# What does the vertical plane which passes through the the line of the greatest slope of an inclined plane represent?

I encountered a problem while solving a question about friction force regarding static bodies

The question is as follows, "A body of weight $$W$$ is placed on a rough plane inclined to the horizontal at an angle whose tangent is $$\frac{7}{24}$$. It is tied to a rope and it is pulled by the rope upwards with a force of magnitude $$\frac{3}{5}W$$ to make the body about to move upwards the plane. If the rope lies in the vertical plane which passed through the line of the greatest slope and the measure of the angle between the rope and the line of the greatest slope is $$x$$ where $$\tan(x) = \frac{3}{4}$$. Calculate the coefficient of static friction between the body and the plane, also find the measure of the angle of friction".

The question is straightforward and understandable, and I am not asking for the answer. However what I want to know is:

• What does the vertical plane mentioned in the question represent?

• How does the mentioned vertical plane pass through the line of the greatest slope?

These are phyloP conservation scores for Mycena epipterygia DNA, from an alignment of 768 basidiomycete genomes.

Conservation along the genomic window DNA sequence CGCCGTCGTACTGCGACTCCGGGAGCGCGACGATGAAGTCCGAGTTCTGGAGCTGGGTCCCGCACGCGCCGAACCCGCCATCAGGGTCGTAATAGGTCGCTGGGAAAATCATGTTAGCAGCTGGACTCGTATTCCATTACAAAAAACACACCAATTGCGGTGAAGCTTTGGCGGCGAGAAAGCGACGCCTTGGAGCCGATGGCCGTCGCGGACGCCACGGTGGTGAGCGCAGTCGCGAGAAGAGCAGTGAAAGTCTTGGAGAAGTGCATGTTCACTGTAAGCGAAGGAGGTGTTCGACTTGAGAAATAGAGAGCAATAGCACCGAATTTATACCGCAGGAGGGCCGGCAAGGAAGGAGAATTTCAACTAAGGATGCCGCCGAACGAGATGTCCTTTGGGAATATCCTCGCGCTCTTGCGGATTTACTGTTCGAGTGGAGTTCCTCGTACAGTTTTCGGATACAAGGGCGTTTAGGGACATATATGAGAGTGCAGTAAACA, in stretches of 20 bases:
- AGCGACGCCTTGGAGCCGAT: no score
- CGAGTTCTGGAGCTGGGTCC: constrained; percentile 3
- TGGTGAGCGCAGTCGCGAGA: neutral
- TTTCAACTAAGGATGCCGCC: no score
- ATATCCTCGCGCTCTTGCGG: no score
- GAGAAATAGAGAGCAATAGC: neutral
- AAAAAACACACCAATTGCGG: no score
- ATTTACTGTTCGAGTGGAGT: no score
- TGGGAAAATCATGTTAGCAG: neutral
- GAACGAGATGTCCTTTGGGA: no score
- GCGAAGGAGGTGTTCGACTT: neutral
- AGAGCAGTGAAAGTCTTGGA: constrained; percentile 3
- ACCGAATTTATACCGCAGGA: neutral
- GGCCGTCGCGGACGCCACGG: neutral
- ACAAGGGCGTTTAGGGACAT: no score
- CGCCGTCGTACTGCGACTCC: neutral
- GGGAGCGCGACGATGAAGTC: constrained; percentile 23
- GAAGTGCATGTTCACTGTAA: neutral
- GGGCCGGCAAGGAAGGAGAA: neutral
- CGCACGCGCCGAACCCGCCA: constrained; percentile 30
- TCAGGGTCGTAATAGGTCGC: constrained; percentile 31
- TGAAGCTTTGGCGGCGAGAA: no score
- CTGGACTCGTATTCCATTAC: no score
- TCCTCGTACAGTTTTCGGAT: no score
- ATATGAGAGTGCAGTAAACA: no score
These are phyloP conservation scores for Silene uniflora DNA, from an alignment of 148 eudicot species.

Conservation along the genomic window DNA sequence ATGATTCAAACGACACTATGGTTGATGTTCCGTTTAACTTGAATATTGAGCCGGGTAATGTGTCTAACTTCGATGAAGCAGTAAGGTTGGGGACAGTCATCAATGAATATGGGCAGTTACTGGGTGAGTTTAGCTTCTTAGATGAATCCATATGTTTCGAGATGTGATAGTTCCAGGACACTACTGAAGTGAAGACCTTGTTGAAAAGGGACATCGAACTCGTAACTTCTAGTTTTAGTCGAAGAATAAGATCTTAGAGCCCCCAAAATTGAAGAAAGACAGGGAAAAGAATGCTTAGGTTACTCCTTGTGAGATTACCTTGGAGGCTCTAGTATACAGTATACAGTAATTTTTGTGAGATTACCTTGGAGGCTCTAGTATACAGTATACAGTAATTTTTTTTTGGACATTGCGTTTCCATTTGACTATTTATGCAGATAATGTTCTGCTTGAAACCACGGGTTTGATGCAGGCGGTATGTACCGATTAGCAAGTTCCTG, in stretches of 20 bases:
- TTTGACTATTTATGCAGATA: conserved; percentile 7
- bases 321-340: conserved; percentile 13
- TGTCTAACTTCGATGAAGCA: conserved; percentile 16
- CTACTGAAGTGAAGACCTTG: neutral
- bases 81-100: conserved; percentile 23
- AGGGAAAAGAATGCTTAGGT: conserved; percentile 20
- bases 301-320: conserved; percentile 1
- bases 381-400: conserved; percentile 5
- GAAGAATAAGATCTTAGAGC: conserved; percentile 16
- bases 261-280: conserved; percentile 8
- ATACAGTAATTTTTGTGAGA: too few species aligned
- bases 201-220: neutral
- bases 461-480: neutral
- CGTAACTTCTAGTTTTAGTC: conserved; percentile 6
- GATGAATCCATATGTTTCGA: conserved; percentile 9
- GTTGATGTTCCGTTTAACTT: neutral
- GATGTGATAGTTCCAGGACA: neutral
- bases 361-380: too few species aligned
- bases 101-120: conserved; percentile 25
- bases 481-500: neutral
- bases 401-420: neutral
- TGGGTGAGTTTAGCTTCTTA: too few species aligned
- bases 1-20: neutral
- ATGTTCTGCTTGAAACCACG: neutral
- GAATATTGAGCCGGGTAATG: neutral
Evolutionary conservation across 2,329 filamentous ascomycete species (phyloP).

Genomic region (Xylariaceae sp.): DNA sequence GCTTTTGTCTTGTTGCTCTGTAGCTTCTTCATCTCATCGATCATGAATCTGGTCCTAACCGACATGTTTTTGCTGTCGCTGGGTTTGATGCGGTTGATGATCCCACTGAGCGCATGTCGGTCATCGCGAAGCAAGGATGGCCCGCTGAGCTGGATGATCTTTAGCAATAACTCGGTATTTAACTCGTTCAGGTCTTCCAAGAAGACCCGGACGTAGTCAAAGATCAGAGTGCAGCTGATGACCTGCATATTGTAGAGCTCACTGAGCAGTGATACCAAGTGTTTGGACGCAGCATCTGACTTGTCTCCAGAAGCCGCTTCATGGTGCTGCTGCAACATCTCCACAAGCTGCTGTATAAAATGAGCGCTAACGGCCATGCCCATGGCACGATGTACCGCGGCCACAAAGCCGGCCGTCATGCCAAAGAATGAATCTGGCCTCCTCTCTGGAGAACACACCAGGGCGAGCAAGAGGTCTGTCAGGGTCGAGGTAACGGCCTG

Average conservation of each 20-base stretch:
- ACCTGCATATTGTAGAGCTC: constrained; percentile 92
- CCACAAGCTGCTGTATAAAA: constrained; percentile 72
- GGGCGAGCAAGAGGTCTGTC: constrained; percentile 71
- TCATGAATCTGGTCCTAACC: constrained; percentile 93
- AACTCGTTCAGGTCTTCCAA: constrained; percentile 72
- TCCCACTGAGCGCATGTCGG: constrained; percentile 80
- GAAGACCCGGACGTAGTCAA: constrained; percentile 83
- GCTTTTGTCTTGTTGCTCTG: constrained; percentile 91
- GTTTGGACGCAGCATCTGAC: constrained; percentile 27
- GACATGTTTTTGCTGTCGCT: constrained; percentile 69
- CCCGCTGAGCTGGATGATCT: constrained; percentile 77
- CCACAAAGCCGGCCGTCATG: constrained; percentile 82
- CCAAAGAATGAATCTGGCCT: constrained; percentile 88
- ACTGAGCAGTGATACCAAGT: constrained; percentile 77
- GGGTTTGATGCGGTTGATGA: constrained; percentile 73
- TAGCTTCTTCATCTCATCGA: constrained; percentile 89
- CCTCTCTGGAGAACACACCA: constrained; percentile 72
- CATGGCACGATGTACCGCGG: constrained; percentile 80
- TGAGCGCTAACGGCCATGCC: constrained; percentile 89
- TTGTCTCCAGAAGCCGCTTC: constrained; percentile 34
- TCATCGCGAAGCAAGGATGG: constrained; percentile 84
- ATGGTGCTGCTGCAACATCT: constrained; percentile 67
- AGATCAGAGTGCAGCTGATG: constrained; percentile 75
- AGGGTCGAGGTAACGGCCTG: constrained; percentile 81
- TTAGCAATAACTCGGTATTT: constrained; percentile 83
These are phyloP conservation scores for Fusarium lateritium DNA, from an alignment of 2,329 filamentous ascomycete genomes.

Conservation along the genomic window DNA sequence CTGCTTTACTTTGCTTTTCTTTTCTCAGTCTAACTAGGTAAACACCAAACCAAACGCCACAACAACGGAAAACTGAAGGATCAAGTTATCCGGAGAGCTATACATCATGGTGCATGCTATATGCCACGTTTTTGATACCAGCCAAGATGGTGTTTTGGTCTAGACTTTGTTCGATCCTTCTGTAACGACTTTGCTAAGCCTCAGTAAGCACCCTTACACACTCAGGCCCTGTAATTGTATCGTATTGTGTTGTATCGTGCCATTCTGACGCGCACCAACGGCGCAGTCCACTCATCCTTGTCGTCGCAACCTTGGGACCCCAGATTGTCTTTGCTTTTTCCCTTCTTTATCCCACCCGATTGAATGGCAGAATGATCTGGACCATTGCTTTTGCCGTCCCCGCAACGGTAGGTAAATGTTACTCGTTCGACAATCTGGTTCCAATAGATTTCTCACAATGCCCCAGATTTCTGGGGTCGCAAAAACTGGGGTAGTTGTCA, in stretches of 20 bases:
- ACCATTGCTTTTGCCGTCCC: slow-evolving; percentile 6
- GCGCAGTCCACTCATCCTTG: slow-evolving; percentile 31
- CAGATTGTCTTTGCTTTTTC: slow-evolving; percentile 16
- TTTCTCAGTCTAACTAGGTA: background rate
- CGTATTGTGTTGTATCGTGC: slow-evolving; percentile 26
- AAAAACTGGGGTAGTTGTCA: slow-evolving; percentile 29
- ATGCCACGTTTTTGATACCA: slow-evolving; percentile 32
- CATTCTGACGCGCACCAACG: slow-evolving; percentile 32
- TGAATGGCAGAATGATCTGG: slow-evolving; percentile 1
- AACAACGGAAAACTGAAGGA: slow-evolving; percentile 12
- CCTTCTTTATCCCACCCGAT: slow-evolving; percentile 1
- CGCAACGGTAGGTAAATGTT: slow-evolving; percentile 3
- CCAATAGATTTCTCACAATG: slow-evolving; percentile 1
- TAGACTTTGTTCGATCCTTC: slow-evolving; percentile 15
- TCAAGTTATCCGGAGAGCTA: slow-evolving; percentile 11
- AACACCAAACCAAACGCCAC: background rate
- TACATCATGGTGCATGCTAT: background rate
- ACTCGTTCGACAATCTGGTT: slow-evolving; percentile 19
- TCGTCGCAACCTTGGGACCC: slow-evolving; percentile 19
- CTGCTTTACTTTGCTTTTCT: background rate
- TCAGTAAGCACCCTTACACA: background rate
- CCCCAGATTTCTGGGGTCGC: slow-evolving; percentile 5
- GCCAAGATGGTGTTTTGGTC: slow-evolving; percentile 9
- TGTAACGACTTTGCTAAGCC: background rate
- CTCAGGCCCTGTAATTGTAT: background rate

• How does the rope lie in the vertical plane?

• How to visualize this system in real life if possible?

In a nutshell, I can't really visualize the system while visualization is the key to the question's solution.

I try to interpret this weird description. The greatest-sloep line means the vertical line. And the pulling rope forms an angle $$x$$ with the vetical line: $$\tan x = 3 / 4$$. The vertical plane means the vertical line (greatest-slope) and rope both are passing through the body, define the vertical plane.
In a comprehensive way of dscription: The body weight $$W$$ is pulled with a rope upward with force $$3 W / 5$$. The rope forms an angle $$x$$ with the vertical line passing the body, and $$\tan x = 3 /4$$.